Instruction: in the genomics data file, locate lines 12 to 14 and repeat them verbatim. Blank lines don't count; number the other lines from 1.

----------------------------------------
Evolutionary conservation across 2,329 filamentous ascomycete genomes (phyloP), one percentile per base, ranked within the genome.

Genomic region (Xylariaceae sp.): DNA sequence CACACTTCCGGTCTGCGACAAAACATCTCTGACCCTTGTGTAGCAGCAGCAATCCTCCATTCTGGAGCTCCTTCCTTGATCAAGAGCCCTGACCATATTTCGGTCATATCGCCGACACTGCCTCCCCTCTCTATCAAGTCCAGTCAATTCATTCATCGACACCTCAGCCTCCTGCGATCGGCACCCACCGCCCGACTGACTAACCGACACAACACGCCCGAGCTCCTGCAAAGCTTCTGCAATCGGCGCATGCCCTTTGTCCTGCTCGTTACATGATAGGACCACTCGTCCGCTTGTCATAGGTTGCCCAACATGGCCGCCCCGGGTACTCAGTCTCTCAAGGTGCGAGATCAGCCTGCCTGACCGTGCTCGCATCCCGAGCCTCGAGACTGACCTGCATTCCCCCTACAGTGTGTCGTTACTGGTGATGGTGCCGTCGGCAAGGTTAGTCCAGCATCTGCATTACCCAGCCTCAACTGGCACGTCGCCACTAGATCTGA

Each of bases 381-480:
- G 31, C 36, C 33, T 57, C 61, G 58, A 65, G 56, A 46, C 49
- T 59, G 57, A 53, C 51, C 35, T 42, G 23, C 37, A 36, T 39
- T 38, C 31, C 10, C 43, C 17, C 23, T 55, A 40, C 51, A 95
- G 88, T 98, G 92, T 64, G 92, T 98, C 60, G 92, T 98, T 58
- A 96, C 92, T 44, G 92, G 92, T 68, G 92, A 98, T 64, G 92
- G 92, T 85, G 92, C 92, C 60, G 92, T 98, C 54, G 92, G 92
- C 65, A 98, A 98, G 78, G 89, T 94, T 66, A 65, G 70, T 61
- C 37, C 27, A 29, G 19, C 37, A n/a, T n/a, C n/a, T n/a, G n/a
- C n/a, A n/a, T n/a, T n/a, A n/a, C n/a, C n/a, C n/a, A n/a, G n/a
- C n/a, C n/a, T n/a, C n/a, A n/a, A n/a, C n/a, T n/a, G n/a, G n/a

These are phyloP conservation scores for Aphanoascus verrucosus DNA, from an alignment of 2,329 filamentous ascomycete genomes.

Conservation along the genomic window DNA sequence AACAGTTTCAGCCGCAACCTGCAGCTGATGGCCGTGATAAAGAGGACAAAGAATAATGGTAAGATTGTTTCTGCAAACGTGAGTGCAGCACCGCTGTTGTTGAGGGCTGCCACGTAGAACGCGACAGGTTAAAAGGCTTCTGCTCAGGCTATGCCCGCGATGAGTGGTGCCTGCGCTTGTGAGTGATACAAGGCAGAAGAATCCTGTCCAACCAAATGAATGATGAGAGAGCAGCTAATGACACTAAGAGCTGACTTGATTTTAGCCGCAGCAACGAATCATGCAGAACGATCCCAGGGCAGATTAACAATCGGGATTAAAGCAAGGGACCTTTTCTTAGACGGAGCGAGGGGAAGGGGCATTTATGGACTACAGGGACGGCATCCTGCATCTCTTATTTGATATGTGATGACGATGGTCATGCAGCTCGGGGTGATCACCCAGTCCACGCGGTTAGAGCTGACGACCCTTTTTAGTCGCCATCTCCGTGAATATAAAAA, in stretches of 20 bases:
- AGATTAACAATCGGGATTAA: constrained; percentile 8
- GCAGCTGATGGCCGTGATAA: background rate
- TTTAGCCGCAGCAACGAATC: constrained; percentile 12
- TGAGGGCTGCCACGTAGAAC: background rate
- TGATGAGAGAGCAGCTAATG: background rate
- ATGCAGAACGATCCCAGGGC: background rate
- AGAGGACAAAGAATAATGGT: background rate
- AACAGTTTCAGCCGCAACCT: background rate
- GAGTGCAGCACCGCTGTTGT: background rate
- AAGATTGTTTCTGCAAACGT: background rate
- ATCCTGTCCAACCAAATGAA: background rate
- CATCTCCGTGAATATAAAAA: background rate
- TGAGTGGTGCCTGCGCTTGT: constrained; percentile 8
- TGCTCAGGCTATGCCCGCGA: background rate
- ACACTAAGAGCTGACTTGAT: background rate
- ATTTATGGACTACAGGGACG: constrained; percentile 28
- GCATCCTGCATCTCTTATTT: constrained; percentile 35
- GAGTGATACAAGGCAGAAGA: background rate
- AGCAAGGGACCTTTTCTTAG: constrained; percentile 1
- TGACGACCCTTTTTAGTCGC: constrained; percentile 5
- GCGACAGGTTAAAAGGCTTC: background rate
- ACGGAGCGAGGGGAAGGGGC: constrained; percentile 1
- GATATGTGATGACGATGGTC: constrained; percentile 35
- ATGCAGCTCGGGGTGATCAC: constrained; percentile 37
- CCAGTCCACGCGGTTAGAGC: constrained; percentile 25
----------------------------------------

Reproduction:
- C n/a, A n/a, T n/a, T n/a, A n/a, C n/a, C n/a, C n/a, A n/a, G n/a
- C n/a, C n/a, T n/a, C n/a, A n/a, A n/a, C n/a, T n/a, G n/a, G n/a

These are phyloP conservation scores for Aphanoascus verrucosus DNA, from an alignment of 2,329 filamentous ascomycete genomes.